Both Reuben Sandler and Roy Middleton went on to be involved in many entrepreneurial business ventures, some failures and significant successes. Looking back on Captain Sunshine, Sandler reflects, “we didn’t know any better. All great entrepreneurial projects work on misguided optimism. Many work out, more fail”.

Above: A double page spread of a gathering of intergalactic Sunshine protectors, heavily influenced by the art of Jean Giraud. From The Adventures of Captain Sunshine #1 (1979), artwork by Colin Wilson. Copyright Sunshine Watches Limited 2013.

Colin Wilson went on to become an internationally acclaimed comic artist. Starting in the UK, he draw Judge Dredd for the popular British weekly 2000AD, before moving to Europe to work alongside Jean Giraud aka Moebius, one of the artists who directly inspired Wilson’s artwork in Captain Sunshine.

Above: Caption Sunshine ponders his future on the last page of The Adventures of Captain Sunshine #1 (1979), artwork by Colin Wilson. Copyright Sunshine Watches Limited 2013.

"The whole project was a blur of excitement" recalls Wilson. "Looking at that first issue now, all I see now are the glaringly obvious shortcomings of a immature comic artist, but we produced New Zealand's first ecological superhero comic, and I'm sure proud of that. And 35 years later, people still remember Captain Sunshine, so perhaps, maybe, we actually got a few things right."

From Earth's End will be the first occasion an extended excerpt from The Adventures of Captain Sunshine #1 has been reprinted since it's original publication in 1979. Perhaps it's time this long forgotten kiwi comics icon had his rightful time in the sun...

- AK!


  1. Loved Captain Sunshine when I was a kid. Bought my copy from a dairy in Blockhouse Bay. Never got the watch, sadly. Got a copy of the comic again a couple of years back and quite a lot of the art stands the test of time really well. Shame we didn't pay attention to the Captain's message...

  2. I have to find out more about Wilson! I have been getting into Moebius in a big way and Wilson looks like he has a comparable style. I even see Arzach among the Intergalactic Sunshine Protectors! Might try and track this down and look into some of the 2000AD stuff and Blueberry (though I don't think any of that has been translated from the original French?). Thanks for the great post.

  3. I was *completely* obsessed with superheroes in 1979 and I quite vividly remember the buzz around Captain Sunshine. I bought a copy and really enjoyed the story, though I remember wishing it had been more NZ-specific and also picking up on the pretty overt Green Lantern story influences. I think I might have owned a Suntracker watch as well, though I do also recall seeing bargain bins full of Suntrackers in a Wellington department store.

    Tall poppy syndrome be damned, IMO NZ needs more superheroes to call its own. Here's hoping Captain Sunshine will make a comeback - or that one of his descendants will make his or her debut ...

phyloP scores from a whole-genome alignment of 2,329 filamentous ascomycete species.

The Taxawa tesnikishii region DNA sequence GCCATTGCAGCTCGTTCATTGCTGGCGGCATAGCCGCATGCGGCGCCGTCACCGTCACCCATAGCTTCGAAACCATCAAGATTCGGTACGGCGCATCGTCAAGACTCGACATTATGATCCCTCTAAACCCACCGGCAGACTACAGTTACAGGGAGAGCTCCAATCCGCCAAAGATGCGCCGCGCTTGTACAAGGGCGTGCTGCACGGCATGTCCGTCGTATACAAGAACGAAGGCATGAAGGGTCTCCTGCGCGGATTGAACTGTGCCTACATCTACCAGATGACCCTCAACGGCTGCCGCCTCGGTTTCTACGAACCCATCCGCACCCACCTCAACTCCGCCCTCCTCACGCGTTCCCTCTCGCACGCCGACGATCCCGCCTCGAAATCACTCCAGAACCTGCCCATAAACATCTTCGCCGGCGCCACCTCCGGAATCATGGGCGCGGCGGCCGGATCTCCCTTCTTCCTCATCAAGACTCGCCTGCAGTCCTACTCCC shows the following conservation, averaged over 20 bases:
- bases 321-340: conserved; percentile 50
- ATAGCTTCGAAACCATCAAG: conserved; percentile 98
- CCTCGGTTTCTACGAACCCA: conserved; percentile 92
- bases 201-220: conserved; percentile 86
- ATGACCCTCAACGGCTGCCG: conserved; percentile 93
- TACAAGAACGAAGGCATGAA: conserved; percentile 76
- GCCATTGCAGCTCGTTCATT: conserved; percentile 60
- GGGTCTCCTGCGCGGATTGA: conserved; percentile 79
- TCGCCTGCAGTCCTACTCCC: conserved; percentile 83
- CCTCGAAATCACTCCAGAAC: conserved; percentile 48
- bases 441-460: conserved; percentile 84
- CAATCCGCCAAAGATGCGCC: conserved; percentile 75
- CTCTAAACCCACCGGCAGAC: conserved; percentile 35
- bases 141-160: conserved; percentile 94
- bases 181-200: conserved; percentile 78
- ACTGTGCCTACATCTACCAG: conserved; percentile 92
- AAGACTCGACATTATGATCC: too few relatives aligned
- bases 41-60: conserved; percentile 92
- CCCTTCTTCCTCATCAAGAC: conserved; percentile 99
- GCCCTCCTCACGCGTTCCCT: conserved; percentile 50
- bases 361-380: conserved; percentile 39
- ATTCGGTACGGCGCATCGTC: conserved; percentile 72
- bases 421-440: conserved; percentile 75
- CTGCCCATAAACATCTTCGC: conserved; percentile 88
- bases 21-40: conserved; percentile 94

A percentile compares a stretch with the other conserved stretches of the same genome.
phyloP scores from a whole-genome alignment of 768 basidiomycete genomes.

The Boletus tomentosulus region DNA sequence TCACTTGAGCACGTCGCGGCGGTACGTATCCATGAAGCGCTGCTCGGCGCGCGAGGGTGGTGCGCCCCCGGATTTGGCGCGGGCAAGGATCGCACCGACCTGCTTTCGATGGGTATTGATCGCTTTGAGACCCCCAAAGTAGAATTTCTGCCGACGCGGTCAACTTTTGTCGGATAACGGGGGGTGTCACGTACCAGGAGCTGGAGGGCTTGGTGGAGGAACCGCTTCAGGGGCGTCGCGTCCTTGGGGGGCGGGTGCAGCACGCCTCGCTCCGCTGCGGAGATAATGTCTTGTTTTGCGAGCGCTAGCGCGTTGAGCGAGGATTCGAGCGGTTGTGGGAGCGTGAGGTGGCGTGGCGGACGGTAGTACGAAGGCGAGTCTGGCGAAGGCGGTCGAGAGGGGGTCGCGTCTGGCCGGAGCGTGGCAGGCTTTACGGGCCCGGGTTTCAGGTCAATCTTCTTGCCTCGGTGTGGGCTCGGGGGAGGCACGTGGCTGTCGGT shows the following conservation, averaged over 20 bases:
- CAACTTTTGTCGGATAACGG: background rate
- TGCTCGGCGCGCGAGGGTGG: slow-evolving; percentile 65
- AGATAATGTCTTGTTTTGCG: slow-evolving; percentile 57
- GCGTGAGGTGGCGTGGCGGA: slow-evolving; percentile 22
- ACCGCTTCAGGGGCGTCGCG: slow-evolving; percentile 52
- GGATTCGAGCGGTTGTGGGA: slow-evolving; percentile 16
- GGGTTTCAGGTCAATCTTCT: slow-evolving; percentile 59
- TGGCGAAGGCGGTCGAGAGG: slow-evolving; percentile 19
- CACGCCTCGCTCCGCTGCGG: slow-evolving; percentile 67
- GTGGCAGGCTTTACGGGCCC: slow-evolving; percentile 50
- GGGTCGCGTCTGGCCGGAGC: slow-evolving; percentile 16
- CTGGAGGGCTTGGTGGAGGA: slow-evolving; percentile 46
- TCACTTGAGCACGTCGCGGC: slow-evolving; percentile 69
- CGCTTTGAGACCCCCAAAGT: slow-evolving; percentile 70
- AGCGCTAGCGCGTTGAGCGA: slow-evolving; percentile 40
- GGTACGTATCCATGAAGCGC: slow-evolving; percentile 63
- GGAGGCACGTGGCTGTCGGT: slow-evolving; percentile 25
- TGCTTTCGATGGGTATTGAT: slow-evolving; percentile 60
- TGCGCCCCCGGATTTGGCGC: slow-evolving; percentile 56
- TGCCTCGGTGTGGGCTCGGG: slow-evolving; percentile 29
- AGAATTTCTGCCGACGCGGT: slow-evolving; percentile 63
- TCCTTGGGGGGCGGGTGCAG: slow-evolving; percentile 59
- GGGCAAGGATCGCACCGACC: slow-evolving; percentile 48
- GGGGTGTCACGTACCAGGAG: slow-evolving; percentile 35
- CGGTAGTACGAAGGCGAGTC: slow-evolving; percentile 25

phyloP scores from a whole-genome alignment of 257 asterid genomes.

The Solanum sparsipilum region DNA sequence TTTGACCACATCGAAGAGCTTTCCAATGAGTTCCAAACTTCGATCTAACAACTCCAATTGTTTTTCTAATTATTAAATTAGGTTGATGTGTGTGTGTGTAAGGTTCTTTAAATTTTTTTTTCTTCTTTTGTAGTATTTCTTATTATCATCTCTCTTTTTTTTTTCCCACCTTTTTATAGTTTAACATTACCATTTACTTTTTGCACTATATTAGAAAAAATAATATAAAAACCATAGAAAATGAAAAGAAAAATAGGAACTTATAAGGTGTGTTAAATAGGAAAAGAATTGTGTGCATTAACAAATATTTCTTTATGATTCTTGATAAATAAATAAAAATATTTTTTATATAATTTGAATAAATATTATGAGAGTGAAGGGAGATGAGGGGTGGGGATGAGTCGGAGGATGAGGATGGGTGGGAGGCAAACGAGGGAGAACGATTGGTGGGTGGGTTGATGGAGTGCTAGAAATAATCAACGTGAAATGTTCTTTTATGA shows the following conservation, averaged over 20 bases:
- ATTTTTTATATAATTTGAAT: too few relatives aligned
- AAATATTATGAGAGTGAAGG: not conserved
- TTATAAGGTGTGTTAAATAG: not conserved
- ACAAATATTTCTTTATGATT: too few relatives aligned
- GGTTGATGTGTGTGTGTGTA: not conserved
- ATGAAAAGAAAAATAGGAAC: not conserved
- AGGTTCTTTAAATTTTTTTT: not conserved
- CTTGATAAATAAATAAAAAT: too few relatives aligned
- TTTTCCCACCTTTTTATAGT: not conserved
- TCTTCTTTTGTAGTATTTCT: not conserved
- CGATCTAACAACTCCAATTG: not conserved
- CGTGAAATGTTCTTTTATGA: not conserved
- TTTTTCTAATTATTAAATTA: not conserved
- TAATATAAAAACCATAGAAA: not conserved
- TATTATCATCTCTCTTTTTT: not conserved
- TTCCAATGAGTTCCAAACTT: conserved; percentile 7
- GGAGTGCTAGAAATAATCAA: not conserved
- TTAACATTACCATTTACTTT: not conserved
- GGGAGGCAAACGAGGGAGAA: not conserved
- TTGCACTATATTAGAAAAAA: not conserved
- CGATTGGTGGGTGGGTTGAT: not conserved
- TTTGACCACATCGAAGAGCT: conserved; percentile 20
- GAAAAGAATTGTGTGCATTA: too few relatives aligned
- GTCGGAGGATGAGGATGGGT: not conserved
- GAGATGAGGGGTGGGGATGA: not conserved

4. I worked with Peter Farrell at his Sydney "Sun Energy Corporation" and was involved in the prototype designs of the Sundial watch. I was working on a version that had a floating sundial width a magnet in it.

    Captain Sunshines belt buckle is the logo of the "Sun Energy Corporation". The Hexagons on his chess are my contribution (I was designing a hexagonal chess game at the time).

    Amazing times.

    Does anyone know where Peter Farrell is these days?

  5. Thanks for that info, Wolfgang! No unfortunately I wasn't able to track down Peter Farrell when researching my piece on Captain Sunshine, but I'm hoping he'll reach out if he ever comes across this, as it would be great to get his perspective on the whole venture.

  6. I had both the comic and the watch. I think I may still have the watch somewhere but the needle fell off the embedded compass. Not sure what happened to the comic. I remember seeing a box of unsold ones in a store. I have to say that the artwork was splendid. Way better than I would have expected for a local project. Way better than the Australians did with Southern Squadron and Dark Nebula. Back in 1979 I was aged 11, so any eco-message was going over my head. I was just into the comic. I think I even got my dad to make me a belt buckle disc out of wood (with the pattern drawn on in ballpoint). It's the shame the art from the second issue was lost.

  7. Back in '79 I was aged 12. I purchased the comic in late '79 and took it to boarding school where someone "borrowed" it, never to be seen again......BUT in 1992 I started a games shop called 'Dragon's Lair Games' and later bought into the Mark One franchise with a business partner in '94. In '92/93 a guy bought in about 50 of the comics which I gradually sold, but kept a few. One of the few items I still have left from those times is a dozen Captain Sunshine Comics still sitting downstairs in plastic bags. It's nice to keep something from your childhood :)